Read the Patient Information Leaflet if available from your pharmacist before you start taking methotrexate and each time you get a refill. If you have any questions, ask your doctor or pharmacist.
Methotrexate is a strong medication. The dosage and how often you take this medication are based on your medical condition and response to treatment. There are many different dosing schedules for this medication (especially for cancer treatment). Taking this medication the wrong way may cause serious side effects, including death. It is very important that you follow your doctor’s instructions carefully. Take this medication by mouth as directed by your doctor.
For the treatment of psoriasis or rheumatoid arthritis, take this medication by mouth as directed by your doctor, usually once a week. It may take up to several months before you get the full benefit of this drug.
If you are using the liquid form of this medication, carefully measure the dose using a special measuring device/spoon. Do not use a household spoon because you may not get the correct dose.
Do not increase your dose or use this drug more often or for longer than prescribed. Your condition will not improve any faster, and your risk of side effects will increase.
Since this drug can be absorbed through the skin and lungs and may harm an unborn baby, women who are pregnant or who may become pregnant should not handle this medication or breathe the dust from the tablets.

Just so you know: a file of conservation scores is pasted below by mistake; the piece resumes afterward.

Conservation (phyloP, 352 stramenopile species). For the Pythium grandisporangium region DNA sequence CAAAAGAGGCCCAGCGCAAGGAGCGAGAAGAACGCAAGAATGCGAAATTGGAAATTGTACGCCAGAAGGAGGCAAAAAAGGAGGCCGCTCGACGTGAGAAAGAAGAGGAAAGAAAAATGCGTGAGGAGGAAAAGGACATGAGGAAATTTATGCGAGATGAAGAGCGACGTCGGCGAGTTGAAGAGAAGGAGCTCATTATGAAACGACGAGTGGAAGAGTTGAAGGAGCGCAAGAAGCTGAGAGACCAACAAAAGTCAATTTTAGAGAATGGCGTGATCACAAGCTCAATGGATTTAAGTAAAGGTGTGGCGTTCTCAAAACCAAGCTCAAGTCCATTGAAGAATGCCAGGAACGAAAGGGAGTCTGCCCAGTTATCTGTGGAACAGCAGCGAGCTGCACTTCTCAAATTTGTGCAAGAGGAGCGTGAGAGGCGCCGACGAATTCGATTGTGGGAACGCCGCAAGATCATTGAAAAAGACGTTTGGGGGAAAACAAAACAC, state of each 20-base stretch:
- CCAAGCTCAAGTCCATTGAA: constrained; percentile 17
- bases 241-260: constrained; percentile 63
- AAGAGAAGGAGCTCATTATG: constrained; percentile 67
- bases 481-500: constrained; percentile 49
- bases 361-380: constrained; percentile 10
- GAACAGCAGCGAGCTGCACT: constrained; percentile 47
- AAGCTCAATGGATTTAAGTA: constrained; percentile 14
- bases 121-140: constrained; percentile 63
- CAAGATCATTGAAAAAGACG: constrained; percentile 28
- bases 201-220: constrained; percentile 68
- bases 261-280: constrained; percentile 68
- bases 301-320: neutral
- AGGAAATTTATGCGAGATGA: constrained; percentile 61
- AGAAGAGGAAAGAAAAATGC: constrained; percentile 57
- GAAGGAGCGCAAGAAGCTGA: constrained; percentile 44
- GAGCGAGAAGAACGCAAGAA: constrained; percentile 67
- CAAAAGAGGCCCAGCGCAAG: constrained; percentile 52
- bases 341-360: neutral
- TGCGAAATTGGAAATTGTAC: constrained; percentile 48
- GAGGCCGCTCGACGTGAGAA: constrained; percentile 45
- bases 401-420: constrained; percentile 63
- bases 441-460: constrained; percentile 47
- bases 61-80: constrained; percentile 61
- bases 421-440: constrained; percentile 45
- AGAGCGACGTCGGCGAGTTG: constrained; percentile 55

Drink plenty of fluids while taking this medication unless your doctor tells you otherwise. Doing so helps your kidneys to remove the drug from your body and avoid some of the side effects.
Nausea, vomiting, stomach pain, drowsiness, or dizziness may occur. If any of these effects persist or worsen, tell your doctor or pharmacist promptly.
Temporary hair loss may occur. Normal hair growth should return after treatment has ended.
Remember that your doctor has prescribed this medication because he or she has judged that the benefit to you is greater than the risk of side effects. Many people using this medication do not have serious side effects.
Tell your doctor right away if you have any serious side effects, including: mouth sores, diarrhea, signs of anemia (such as unusual tiredness, pale skin), signs of liver problems (such as dark urine, persistent nausea/vomiting, stomach/abdominal pain, yellowing eyes/skin), easy bruising/bleeding, black stools, enlarged glands/lymph nodes, bone pain, unusual pain and discoloration of the skin, signs of kidney problems (such as change in the amount of urine), dry cough, muscle weakness.
Get medical help right away if you have any very serious side effects, including: weakness on one side of the body, neck stiffness, severe headache, vision changes, irregular heartbeat, mental/mood changes, seizures.
This medication may lower your ability to fight infections. This may make you more likely to get a serious (rarely fatal) infection or make any infection you have worse. Tell your doctor right away if you have any signs of infection (such as fever, chills, persistent sore throat, cough).
A very serious allergic reaction to this drug is rare. However, get medical help right away if you notice any symptoms of a serious allergic reaction, including: rash, itching/swelling (especially of the face/tongue/throat), severe dizziness, trouble breathing.
This is not a complete list of possible side effects. If you notice other effects not listed above, contact your doctor or pharmacist.